Improvement of 10-km Time-Trial Cycling With Motivational Self-Talk Compared With Neutral Self-Talk

Barwood, Martin, Corbett, Jo, Wagstaff, Christopher, McVeigh, Dan and Thelwell, Richard (2015) Improvement of 10-km Time-Trial Cycling With Motivational Self-Talk Compared With Neutral Self-Talk. International Journal of Sports Physiology and Performance, 10 (2). pp. 166-171. ISSN 1555-0265

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Official URL: http://dx.doi.org/10.1123/ijspp.2014-0059

Abstract

Purpose: Unpleasant physical sensations during maximal exercise may manifest themselves as negative cognitions that impair performance, alter pacing, and are linked to increased rating of perceived exertion (RPE). This study examined whether motivational self-talk (M-ST) could reduce RPE and change pacing strategy, thereby enhancing 10-km time-trial (TT) cycling performance in contrast to neutral self-talk (N-ST).

Methods: Fourteen men undertook 4 TTs, TT1–TT4. After TT2, participants were matched into groups based on TT2 completion time and underwent M-ST (n = 7) or N-ST (n = 7) after TT3. Performance, power output, RPE, and oxygen uptake (VO2) were compared across 1-km segments using ANOVA. Confidence intervals (95%CI) were calculated for performance data.

Results: After TT3 (ie, before intervention), completion times were not different between groups (M-ST, 1120 ± 113 s; N-ST, 1150 ± 110 s). After M-ST, TT4 completion time was faster (1078 ± 96 s); the N-ST remained similar (1165 ± 111 s). The M-ST group achieved this through a higher power output and VO2 in TT4 (6th–10th km). RPE was unchanged. CI data indicated the likely true performance effect lay between 13- and 71-s improvement (TT4 vs TT3).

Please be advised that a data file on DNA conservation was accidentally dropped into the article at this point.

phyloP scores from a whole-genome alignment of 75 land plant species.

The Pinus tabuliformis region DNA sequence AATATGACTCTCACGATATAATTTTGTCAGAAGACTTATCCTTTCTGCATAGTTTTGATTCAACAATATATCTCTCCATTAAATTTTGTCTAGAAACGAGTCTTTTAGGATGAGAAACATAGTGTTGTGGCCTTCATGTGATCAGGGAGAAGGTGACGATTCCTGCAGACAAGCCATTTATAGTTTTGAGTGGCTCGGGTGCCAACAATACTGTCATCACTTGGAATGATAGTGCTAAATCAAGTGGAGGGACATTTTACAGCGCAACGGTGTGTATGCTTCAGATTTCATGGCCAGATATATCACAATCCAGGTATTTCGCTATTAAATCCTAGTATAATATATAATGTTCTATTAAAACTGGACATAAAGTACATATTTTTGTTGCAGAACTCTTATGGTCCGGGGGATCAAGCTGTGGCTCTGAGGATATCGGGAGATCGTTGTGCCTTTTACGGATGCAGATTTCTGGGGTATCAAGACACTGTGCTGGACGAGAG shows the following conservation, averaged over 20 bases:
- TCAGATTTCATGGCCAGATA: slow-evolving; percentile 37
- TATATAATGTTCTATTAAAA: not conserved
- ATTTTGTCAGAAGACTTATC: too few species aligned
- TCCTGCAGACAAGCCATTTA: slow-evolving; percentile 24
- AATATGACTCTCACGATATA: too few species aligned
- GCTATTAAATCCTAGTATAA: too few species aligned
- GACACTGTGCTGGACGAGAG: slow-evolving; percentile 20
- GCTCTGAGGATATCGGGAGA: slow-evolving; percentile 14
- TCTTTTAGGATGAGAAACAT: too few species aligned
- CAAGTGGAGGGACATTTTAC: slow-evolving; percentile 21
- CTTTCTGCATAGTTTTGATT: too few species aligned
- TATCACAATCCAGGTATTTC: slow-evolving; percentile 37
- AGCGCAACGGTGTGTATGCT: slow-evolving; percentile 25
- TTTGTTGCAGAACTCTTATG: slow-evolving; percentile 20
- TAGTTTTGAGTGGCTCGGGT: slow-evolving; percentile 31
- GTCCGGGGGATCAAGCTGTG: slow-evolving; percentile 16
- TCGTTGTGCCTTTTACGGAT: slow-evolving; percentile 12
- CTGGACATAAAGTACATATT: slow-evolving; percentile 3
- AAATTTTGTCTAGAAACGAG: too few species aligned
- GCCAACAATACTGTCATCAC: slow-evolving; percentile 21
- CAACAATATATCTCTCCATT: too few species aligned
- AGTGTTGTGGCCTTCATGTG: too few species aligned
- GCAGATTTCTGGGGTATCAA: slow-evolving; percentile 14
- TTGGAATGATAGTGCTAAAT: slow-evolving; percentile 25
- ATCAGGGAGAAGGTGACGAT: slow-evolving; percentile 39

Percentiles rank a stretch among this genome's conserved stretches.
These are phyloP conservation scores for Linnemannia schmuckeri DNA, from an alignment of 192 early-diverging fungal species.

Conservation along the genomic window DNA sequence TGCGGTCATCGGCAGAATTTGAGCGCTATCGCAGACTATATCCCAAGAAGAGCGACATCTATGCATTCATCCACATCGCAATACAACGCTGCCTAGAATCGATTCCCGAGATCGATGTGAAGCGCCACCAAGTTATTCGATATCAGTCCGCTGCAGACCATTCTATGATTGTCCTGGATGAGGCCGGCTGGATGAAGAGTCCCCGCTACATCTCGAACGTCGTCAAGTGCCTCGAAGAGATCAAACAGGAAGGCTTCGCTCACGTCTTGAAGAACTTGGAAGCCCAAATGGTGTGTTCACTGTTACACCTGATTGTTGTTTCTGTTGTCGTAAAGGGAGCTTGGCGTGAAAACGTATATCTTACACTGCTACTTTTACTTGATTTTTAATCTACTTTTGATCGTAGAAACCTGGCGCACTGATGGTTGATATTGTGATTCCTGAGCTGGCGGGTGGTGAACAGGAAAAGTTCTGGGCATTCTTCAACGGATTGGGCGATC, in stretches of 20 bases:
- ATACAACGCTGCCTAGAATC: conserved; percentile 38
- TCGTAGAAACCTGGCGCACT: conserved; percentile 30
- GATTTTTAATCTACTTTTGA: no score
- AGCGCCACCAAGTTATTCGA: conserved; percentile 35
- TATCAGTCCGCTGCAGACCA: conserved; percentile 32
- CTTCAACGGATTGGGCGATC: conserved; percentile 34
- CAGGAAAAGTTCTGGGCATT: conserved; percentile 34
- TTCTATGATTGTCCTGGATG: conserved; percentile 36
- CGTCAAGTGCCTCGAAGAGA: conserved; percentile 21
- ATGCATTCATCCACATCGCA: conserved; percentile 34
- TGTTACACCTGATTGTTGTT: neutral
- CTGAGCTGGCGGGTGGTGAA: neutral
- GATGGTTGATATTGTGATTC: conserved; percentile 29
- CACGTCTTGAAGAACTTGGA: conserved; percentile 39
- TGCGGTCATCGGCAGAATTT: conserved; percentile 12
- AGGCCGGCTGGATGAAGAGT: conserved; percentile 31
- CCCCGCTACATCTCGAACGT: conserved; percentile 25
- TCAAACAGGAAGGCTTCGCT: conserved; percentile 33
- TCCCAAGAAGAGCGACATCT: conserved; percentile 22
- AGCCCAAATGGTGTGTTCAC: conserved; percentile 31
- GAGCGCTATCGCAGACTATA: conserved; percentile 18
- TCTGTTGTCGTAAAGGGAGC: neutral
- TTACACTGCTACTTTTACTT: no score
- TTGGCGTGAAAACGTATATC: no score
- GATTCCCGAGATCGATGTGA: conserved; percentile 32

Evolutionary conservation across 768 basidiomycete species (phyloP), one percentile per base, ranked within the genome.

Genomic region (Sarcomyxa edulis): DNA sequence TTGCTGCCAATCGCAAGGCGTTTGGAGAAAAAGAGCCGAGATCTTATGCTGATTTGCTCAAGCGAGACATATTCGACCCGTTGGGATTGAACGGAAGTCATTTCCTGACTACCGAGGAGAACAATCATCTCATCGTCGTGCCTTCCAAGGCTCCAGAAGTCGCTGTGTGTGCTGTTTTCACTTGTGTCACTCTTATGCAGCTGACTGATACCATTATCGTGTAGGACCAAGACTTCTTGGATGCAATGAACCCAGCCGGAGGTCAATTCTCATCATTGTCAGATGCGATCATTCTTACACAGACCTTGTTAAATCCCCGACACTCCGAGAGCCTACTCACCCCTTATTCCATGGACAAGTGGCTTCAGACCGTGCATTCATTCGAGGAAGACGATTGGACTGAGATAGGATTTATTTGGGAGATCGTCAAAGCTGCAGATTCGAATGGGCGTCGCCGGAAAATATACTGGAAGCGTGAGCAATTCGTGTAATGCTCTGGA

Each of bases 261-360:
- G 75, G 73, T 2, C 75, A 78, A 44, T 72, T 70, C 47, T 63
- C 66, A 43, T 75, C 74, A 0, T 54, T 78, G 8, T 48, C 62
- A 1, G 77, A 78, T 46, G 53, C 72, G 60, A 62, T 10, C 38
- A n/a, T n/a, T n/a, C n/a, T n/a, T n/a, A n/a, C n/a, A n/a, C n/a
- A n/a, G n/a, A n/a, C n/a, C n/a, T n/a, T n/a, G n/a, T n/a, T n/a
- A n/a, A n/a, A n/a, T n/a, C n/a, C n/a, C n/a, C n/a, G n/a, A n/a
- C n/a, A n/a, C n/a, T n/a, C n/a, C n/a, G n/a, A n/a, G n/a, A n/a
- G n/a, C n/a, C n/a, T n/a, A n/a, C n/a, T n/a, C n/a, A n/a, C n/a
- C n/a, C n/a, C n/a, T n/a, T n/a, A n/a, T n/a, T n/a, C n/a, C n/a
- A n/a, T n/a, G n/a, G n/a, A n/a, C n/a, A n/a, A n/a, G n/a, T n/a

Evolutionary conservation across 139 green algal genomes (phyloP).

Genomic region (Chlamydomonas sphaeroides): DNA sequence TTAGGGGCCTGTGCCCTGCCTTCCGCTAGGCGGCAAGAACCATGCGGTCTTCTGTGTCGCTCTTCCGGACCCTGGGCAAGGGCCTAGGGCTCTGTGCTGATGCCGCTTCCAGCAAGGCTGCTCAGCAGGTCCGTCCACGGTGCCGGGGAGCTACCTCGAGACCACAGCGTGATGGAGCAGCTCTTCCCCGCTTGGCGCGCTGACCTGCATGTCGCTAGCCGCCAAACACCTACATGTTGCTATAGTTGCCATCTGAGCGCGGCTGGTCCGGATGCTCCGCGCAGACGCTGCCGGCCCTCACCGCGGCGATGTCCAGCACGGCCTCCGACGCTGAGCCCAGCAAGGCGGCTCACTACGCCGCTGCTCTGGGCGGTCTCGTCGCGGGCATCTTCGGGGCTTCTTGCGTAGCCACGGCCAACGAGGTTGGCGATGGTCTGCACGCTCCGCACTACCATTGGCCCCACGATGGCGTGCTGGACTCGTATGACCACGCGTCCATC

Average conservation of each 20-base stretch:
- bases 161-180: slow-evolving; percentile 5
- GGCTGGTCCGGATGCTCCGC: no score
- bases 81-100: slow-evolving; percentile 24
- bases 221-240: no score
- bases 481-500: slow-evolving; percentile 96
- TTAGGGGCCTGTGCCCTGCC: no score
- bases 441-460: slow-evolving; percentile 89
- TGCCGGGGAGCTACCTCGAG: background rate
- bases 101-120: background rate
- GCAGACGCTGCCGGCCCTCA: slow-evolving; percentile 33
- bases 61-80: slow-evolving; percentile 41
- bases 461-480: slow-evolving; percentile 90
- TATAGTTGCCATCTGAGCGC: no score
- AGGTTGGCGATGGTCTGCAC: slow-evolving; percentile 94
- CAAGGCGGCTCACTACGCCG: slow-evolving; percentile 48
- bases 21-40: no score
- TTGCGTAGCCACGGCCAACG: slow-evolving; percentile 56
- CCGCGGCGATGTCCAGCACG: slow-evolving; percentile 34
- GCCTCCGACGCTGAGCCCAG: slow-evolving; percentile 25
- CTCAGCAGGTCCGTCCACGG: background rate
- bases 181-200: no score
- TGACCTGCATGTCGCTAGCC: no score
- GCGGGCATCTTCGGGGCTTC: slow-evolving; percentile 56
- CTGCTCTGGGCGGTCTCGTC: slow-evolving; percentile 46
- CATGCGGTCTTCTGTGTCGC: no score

Conclusion: M-ST improved endurance performance and enabled a higher power output, whereas N-ST induced no change. The VO2 response matched the increase in power output, yet RPE was unchanged, thereby inferring a perceptual benefit through M-ST. The valence and content of self-talk are important determinants of the efficacy of this intervention. These findings are primarily discussed in the context of the psychobiological model of pacing.

Item Type: Article
Uncontrolled Keywords: self-pacing, perceived exertion, psychological-skills training
Subjects: C600 Sports Science
Department: Faculties > Health and Life Sciences > Sport, Exercise and Rehabilitation
Depositing User: Paul Burns
Date Deposited: 07 Apr 2015 13:53
Last Modified: 24 Oct 2017 11:40
URI: http://nrl.northumbria.ac.uk/id/eprint/21976

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